A music-lesson scene that we all recall most reluctantly: A certain spot repeatedly goes wrong, and the teacher calls out, already nearly in desperation: “Simply play it as it’s written in the music!”
Sounds simple and obvious. If it nevertheless doesn’t work, something must indeed be wrong with the fingers, not with the notes. Especially if we are playing from an Urtext edition whose notes would certainly have been critically reviewed, and so they would have to be all right.
But is that actually always the case? Couldn’t, however, the playing problem also come from something being wrong with the notes?
I’d like to introduce in this connection a work where at least in passages the music teacher’s mantra must be turned on its head: “Please don’t play it as it’s written in the music!”
It’s about Gustav Mahler’s sole extant chamber-music work, the piano quartet in a minor, where handed down are only the first movement and sketches for a further scherzo movement. Christoph Flamm, editor of the new edition shortly to appear in the Henle publishing house (HN 1228), had special problems to face. The only source for the composition probably originating around 1876 is an autograph score that does in fact give us the entire first movement, but not totally worked out in detail and finished. Thus many spots lack dynamics and accidentals, the slur placements appear inconsistent or are very carelessly notated. In one section of the recapitulation the piano part is even recorded only sketchily (mostly just fundamental tones with figured bass) and can only be completed in analogy to the exposition:
But most noticeable are oddities that can only be described as clumsy, running like a red thread through the piano part of the composition. Both hands frequently have the same notes to play; also, in the case of broken chords, hardly any attention is paid to the comfort and span width of the hand or to possible collisions with the other hand. These idiosyncrasies appear astonishing inasmuch as for the composer the piano was the focus of his musical training, Mahler having indeed even made public appearances as pianist in his youth.
Introduced here are only two spots from the piano-quartet movement – with different consequences for the Urtext presented and its playability.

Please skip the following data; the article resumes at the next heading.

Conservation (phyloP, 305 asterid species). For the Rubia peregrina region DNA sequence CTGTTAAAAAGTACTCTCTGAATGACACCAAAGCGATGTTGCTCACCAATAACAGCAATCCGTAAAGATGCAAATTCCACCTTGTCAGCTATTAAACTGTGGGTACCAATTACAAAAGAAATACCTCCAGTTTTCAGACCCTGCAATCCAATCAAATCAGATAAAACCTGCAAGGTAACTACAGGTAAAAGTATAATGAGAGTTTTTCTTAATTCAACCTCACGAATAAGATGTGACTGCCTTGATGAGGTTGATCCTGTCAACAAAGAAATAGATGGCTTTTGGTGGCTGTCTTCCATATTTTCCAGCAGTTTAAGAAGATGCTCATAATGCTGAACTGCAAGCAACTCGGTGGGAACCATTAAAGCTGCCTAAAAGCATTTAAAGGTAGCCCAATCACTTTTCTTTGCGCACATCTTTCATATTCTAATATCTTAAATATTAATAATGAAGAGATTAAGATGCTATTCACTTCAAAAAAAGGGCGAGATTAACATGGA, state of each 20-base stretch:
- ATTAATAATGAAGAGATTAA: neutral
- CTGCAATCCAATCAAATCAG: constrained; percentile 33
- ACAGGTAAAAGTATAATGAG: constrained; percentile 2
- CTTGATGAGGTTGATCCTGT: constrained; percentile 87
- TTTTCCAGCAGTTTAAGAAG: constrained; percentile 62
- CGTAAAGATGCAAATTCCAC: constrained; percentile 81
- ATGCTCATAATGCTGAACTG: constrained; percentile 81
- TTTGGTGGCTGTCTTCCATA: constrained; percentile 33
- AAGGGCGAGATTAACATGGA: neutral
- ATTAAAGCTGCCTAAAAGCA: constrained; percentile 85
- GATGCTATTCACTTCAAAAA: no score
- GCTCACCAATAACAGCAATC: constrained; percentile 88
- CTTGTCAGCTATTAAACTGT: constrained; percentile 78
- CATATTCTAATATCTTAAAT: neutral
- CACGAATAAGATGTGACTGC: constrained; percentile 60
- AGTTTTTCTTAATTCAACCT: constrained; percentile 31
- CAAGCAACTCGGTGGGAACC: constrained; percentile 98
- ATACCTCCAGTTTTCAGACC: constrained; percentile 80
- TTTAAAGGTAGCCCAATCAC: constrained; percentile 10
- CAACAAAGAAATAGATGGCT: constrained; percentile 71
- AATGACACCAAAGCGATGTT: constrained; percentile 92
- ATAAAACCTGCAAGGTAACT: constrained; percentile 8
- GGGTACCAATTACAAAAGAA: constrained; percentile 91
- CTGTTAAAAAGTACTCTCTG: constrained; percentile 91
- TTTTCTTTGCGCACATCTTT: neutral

1) In measures 132–134, the quarter-note chords of beats 1 and 3 in the left hand are notated as eighth-note after beats:
It seems obvious that this spot in the edition – Urtext or not – can appear only in an adapted form; a literal transcription of the notes is already out of the question owing to the displacements that cannot be satisfactorily expressed in our notational system. But just these displacements optically conceal massive collisions of both hands on beats 1 and 3. In order to avoid this, the editor decided to reduce the right-hand chords to merely a1, whereby the lower part of the left hand now appears at the “correct” spots, thus at beats 1 and 3. (Deleted in addition, following the three-tone structure of the left hand as well as all subsequent measures for the 3rd and 5th notes of the right hand, were the “redundant” notes a2 as well as g2 that are in fact playable, but conflict with the general visual appearance of the motive.)
Resulting from these ultimately unavoidable measures is a musically more logical and at once more playable text – but it is no longer an Urtext in the strict sense of the word.
2) Collisions between the two hands also come about in the case of the second spot, measures 57 ff.:
Unlike the first example, the spot can be reproduced here just as Mahler notated it. For in principle, the spot can be played as it’s written in the music – the held notes of the left hand are simply “ignored”, so to speak. Indeed, with other composers and works it also happens that a note held by one hand is supposed to be struck again by the other hand. Nevertheless, such a way of playing here is tonally more than unsatisfactory. Therefore, the editor has indicated in a performance suggestion that the right hand avoid note doublings, which he himself tried out by playing it through:
It is to be understood that such suggestions, for which several variants would certainly be conceivable, cannot be included in the main text of an Urtext edition. As non-binding, they are presented in the commentary section (to which a footnote refers) – the pianist is of course free to seek another solution. It is much more important (and this is also true for several other places in this work) to make the pianist aware that certain places in this work can’t or shouldn’t be played as written in the music.
What’s your opinion?